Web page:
From white rhinos to mice and from Atlantic salmon to baboons, dominant males in many animal societies engage in "social suppression" to keep subordinate males from breeding. Socially suppressed males of different species exhibit a variety of changes in behavior and physiology as a result of the suppression. Often those males reduce the amount of energy they put into sperm production, since that energy is pretty unlikely to bear fruit.
But while much is known about physiological changes that occur in a male when it is being socially suppressed, little has been known about how such a male's physiology responds when it suddenly ascends to dominance and has the chance to reproduce, particularly the cellular changes that occur within the testes.
"You can't just go in and sacrifice a rhinoceros and see how its testes are working," Fernald said. Hence his lab's focus on the African cichlid, a relatively small fish native to Lake Tanganyika in East Africa. More abundant than rhinos and much less dangerous, but practicing social suppression in a way fundamentally similar to rhinos and other animals, cichlids make an excellent model for study.
In the study, the researchers would place two males of the same size into a tank with three or four females and half of a terra cotta pot, which served as the territory. By the time the fish had been in the tank for a day, one male would become clearly dominant, the other subordinate.
The researchers monitored each tank in Fernald's lab for four to five weeks, the same span of time that a dominant cichlid in the wild typically controls a territory before succumbing to predation or a successful coup by another cichlid.
If the same male maintained dominance the whole time, he would then be removed from the tank and the behavior of the subordinate male observed.
After allowing the ascendant male 24 hours to enjoy his new status, the researchers ended his reign, removing him to analyze changes in his physiology and sperm quality.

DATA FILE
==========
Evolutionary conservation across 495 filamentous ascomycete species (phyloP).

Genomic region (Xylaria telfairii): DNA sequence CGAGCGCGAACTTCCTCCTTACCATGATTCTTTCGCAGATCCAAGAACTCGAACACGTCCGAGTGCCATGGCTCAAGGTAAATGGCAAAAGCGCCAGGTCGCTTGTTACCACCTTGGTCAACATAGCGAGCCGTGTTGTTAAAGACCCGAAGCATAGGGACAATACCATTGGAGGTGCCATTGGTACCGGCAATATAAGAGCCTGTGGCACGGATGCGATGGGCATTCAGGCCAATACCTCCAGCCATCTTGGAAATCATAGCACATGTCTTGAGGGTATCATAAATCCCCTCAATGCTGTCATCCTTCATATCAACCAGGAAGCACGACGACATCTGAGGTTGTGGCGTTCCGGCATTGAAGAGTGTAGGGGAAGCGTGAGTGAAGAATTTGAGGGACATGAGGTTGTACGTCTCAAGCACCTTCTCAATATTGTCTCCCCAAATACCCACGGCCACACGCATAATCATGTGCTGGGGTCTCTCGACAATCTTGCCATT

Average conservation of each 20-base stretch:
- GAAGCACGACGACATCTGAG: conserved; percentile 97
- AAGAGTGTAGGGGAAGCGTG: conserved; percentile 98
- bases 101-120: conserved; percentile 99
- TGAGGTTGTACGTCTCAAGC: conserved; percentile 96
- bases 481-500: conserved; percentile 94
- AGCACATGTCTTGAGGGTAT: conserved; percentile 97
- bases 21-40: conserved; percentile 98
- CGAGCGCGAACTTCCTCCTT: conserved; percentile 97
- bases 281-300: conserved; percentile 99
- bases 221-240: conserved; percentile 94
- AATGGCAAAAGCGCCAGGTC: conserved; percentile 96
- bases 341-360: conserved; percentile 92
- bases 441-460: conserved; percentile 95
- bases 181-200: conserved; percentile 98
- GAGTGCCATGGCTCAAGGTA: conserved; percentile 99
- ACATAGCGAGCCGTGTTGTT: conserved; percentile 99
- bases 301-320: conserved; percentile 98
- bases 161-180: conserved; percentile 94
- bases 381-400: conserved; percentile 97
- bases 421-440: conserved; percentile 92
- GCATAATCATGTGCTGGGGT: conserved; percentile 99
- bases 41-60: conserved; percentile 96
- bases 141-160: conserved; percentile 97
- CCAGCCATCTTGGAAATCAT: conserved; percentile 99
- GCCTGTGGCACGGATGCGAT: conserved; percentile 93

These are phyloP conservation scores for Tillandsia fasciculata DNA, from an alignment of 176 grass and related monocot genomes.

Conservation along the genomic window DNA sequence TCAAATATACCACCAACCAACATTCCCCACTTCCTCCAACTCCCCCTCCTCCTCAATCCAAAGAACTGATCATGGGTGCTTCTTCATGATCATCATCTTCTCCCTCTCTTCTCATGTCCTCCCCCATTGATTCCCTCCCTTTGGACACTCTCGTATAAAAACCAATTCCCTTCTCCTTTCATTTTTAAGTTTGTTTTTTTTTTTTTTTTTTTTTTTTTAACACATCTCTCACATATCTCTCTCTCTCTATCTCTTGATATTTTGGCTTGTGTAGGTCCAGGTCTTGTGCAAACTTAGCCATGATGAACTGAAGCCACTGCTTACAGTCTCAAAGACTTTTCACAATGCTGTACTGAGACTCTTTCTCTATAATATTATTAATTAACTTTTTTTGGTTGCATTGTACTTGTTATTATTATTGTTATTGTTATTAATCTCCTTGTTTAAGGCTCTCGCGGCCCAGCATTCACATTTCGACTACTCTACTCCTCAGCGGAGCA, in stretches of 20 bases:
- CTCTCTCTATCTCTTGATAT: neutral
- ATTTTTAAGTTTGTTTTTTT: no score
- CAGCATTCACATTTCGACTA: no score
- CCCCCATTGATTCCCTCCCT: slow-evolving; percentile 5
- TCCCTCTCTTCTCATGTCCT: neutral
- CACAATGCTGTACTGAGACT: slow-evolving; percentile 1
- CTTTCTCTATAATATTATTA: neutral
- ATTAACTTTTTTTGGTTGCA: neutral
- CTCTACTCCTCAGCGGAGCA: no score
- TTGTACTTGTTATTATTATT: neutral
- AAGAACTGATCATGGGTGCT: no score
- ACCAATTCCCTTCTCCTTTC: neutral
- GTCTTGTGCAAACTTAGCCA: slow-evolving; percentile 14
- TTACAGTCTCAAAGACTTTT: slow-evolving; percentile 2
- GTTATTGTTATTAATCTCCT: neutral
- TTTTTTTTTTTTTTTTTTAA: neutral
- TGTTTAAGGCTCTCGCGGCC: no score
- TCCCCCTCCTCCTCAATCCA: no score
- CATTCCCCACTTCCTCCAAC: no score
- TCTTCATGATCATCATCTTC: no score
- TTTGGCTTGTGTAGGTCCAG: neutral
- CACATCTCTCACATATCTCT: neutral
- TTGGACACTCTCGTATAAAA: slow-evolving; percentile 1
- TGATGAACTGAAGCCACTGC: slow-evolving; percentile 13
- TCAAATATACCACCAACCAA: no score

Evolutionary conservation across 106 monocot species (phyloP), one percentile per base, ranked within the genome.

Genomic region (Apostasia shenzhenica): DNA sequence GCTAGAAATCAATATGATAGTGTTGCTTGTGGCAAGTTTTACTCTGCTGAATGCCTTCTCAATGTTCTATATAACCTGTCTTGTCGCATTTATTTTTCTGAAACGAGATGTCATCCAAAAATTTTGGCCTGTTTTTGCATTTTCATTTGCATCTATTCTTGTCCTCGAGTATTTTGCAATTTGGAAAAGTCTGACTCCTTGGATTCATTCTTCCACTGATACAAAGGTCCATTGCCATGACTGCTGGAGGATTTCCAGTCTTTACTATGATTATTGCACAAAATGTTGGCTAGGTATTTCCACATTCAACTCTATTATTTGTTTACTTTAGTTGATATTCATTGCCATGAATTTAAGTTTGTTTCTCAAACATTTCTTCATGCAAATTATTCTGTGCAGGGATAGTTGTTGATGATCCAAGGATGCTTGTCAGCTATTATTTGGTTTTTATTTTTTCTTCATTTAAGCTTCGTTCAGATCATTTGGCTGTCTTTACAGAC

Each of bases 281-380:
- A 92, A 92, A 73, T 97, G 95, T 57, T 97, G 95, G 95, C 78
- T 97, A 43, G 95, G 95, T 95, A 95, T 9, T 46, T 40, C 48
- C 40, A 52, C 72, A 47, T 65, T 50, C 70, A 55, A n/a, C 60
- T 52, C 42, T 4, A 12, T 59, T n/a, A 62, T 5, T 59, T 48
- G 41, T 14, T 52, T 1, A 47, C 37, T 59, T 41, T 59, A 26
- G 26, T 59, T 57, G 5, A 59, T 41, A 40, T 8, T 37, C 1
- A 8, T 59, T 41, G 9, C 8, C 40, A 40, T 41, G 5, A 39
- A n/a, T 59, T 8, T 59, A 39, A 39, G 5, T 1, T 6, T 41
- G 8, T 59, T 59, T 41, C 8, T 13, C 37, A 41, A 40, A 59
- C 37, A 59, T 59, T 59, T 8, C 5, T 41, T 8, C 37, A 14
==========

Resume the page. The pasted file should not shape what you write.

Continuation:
"It was clear they were investing energy in reproduction, so that when they became dominant males, they could switch very quickly," said Jacqueline Kustan, an undergraduate student working in Fernald's lab during the study. Kustan conducted much of the lab work and is the lead author of the paper describing the study.
The early sperm gets the roe
It makes sense that a male cichlid's reproductive system would keep humming along in low gear, Maruska said, because he must be prepared to perform quickly.
"He's not going to be able to hold that territory and convince females to come in and spawn with him if he doesn't have the sperm," she said. "That is probably one of the reasons this mechanism persists, so that he can basically back up his actions."
It is likely that methods to give a male's physiology a quick kick into reproductive high gear are present in other species. Fernald said that in every known vertebrate social system, males are competing to get access to females and in most cases use aggression to fight off opponents.
"The victors are the ones that get to reproduce and I would predict that they have mechanisms similar to this one, where the non-dominant male, as quickly as he can, will become able to reproduce," he said. "That is the name of the game."
The research was supported by the National Institutes of Health.